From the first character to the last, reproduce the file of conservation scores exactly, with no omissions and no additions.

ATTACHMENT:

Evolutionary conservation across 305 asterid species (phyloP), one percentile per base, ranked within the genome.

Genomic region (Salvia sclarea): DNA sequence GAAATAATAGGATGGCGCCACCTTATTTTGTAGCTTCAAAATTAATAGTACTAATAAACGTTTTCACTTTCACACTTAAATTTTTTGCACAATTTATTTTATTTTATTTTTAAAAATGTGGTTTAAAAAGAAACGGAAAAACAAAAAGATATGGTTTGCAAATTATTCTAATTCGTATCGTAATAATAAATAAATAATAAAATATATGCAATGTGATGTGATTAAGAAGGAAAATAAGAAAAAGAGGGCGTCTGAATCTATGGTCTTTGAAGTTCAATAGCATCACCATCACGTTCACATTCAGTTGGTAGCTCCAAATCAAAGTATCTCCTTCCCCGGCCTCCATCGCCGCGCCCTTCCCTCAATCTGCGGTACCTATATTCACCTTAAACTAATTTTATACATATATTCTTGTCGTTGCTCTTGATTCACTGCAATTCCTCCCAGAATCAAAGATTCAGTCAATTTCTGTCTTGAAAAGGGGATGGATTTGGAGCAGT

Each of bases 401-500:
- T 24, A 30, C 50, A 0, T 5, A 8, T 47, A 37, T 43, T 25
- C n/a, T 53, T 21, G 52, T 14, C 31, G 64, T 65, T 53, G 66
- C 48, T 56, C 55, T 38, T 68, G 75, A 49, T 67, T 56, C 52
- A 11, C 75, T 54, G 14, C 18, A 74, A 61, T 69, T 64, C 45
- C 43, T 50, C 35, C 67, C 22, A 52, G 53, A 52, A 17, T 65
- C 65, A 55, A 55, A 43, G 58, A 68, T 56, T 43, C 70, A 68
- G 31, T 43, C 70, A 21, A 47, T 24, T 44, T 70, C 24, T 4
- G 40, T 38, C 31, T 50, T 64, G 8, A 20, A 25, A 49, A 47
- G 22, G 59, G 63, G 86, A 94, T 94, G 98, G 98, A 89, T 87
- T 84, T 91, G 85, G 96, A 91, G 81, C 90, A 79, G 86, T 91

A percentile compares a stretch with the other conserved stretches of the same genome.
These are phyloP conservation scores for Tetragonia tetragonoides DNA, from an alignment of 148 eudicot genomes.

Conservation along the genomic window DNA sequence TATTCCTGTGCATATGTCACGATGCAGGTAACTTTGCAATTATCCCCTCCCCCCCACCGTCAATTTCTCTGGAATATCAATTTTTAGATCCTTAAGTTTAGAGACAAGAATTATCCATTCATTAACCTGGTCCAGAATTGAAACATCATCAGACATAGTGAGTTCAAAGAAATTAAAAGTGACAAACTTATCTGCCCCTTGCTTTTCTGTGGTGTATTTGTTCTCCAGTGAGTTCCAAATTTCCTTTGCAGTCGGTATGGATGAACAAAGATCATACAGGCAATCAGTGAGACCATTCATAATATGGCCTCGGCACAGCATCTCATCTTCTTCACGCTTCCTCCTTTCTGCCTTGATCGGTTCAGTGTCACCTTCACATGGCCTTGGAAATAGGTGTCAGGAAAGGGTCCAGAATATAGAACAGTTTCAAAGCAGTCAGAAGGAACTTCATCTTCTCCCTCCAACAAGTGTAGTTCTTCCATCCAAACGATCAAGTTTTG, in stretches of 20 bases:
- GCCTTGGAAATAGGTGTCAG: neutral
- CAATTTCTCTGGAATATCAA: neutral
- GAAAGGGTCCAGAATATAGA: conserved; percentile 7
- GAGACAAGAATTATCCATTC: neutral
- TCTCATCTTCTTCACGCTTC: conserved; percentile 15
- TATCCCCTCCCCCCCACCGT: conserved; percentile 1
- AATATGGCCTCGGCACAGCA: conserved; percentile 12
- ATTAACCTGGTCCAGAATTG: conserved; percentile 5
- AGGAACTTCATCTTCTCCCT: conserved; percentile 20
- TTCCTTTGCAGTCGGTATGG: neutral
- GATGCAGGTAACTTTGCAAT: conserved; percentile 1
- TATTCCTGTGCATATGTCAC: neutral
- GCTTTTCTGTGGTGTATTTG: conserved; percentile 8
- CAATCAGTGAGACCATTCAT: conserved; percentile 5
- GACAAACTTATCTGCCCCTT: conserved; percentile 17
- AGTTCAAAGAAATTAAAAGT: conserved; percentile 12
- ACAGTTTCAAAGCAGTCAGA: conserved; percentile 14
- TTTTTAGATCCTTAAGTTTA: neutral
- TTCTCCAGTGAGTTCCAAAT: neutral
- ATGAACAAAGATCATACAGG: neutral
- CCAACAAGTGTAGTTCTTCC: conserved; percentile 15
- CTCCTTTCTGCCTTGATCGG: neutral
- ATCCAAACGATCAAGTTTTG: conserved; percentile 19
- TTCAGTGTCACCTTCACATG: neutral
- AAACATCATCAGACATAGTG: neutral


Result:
Evolutionary conservation across 305 asterid species (phyloP), one percentile per base, ranked within the genome.

Genomic region (Salvia sclarea): DNA sequence GAAATAATAGGATGGCGCCACCTTATTTTGTAGCTTCAAAATTAATAGTACTAATAAACGTTTTCACTTTCACACTTAAATTTTTTGCACAATTTATTTTATTTTATTTTTAAAAATGTGGTTTAAAAAGAAACGGAAAAACAAAAAGATATGGTTTGCAAATTATTCTAATTCGTATCGTAATAATAAATAAATAATAAAATATATGCAATGTGATGTGATTAAGAAGGAAAATAAGAAAAAGAGGGCGTCTGAATCTATGGTCTTTGAAGTTCAATAGCATCACCATCACGTTCACATTCAGTTGGTAGCTCCAAATCAAAGTATCTCCTTCCCCGGCCTCCATCGCCGCGCCCTTCCCTCAATCTGCGGTACCTATATTCACCTTAAACTAATTTTATACATATATTCTTGTCGTTGCTCTTGATTCACTGCAATTCCTCCCAGAATCAAAGATTCAGTCAATTTCTGTCTTGAAAAGGGGATGGATTTGGAGCAGT

Each of bases 401-500:
- T 24, A 30, C 50, A 0, T 5, A 8, T 47, A 37, T 43, T 25
- C n/a, T 53, T 21, G 52, T 14, C 31, G 64, T 65, T 53, G 66
- C 48, T 56, C 55, T 38, T 68, G 75, A 49, T 67, T 56, C 52
- A 11, C 75, T 54, G 14, C 18, A 74, A 61, T 69, T 64, C 45
- C 43, T 50, C 35, C 67, C 22, A 52, G 53, A 52, A 17, T 65
- C 65, A 55, A 55, A 43, G 58, A 68, T 56, T 43, C 70, A 68
- G 31, T 43, C 70, A 21, A 47, T 24, T 44, T 70, C 24, T 4
- G 40, T 38, C 31, T 50, T 64, G 8, A 20, A 25, A 49, A 47
- G 22, G 59, G 63, G 86, A 94, T 94, G 98, G 98, A 89, T 87
- T 84, T 91, G 85, G 96, A 91, G 81, C 90, A 79, G 86, T 91

A percentile compares a stretch with the other conserved stretches of the same genome.
These are phyloP conservation scores for Tetragonia tetragonoides DNA, from an alignment of 148 eudicot genomes.

Conservation along the genomic window DNA sequence TATTCCTGTGCATATGTCACGATGCAGGTAACTTTGCAATTATCCCCTCCCCCCCACCGTCAATTTCTCTGGAATATCAATTTTTAGATCCTTAAGTTTAGAGACAAGAATTATCCATTCATTAACCTGGTCCAGAATTGAAACATCATCAGACATAGTGAGTTCAAAGAAATTAAAAGTGACAAACTTATCTGCCCCTTGCTTTTCTGTGGTGTATTTGTTCTCCAGTGAGTTCCAAATTTCCTTTGCAGTCGGTATGGATGAACAAAGATCATACAGGCAATCAGTGAGACCATTCATAATATGGCCTCGGCACAGCATCTCATCTTCTTCACGCTTCCTCCTTTCTGCCTTGATCGGTTCAGTGTCACCTTCACATGGCCTTGGAAATAGGTGTCAGGAAAGGGTCCAGAATATAGAACAGTTTCAAAGCAGTCAGAAGGAACTTCATCTTCTCCCTCCAACAAGTGTAGTTCTTCCATCCAAACGATCAAGTTTTG, in stretches of 20 bases:
- GCCTTGGAAATAGGTGTCAG: neutral
- CAATTTCTCTGGAATATCAA: neutral
- GAAAGGGTCCAGAATATAGA: conserved; percentile 7
- GAGACAAGAATTATCCATTC: neutral
- TCTCATCTTCTTCACGCTTC: conserved; percentile 15
- TATCCCCTCCCCCCCACCGT: conserved; percentile 1
- AATATGGCCTCGGCACAGCA: conserved; percentile 12
- ATTAACCTGGTCCAGAATTG: conserved; percentile 5
- AGGAACTTCATCTTCTCCCT: conserved; percentile 20
- TTCCTTTGCAGTCGGTATGG: neutral
- GATGCAGGTAACTTTGCAAT: conserved; percentile 1
- TATTCCTGTGCATATGTCAC: neutral
- GCTTTTCTGTGGTGTATTTG: conserved; percentile 8
- CAATCAGTGAGACCATTCAT: conserved; percentile 5
- GACAAACTTATCTGCCCCTT: conserved; percentile 17
- AGTTCAAAGAAATTAAAAGT: conserved; percentile 12
- ACAGTTTCAAAGCAGTCAGA: conserved; percentile 14
- TTTTTAGATCCTTAAGTTTA: neutral
- TTCTCCAGTGAGTTCCAAAT: neutral
- ATGAACAAAGATCATACAGG: neutral
- CCAACAAGTGTAGTTCTTCC: conserved; percentile 15
- CTCCTTTCTGCCTTGATCGG: neutral
- ATCCAAACGATCAAGTTTTG: conserved; percentile 19
- TTCAGTGTCACCTTCACATG: neutral
- AAACATCATCAGACATAGTG: neutral